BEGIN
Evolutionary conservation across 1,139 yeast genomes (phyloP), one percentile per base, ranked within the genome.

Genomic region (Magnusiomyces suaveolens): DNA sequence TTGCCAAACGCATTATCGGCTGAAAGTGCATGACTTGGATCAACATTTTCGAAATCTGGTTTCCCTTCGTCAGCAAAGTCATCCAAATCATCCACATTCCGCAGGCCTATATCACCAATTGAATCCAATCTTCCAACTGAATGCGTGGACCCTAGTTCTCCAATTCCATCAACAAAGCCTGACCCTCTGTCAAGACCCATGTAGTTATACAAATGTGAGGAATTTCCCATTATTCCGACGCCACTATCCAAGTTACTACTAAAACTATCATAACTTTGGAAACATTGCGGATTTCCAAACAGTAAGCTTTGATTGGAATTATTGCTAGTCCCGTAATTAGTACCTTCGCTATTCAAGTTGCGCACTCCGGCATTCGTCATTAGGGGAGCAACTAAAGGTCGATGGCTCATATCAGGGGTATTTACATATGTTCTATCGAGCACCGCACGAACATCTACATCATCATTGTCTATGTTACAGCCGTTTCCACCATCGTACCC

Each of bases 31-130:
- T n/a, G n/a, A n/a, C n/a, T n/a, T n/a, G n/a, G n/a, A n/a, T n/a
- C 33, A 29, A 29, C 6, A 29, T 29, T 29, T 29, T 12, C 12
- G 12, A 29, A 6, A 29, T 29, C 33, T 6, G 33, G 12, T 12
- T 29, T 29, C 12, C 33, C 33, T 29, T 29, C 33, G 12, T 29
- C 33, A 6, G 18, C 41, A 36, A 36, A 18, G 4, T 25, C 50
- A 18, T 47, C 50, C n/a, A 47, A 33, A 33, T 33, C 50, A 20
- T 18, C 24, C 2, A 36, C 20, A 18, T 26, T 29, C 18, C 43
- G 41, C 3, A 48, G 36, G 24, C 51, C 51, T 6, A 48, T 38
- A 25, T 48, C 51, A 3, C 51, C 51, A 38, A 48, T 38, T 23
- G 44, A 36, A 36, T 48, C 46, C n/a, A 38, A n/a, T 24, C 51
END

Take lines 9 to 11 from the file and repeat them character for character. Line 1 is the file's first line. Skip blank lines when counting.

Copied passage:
- A 18, T 47, C 50, C n/a, A 47, A 33, A 33, T 33, C 50, A 20
- T 18, C 24, C 2, A 36, C 20, A 18, T 26, T 29, C 18, C 43
- G 41, C 3, A 48, G 36, G 24, C 51, C 51, T 6, A 48, T 38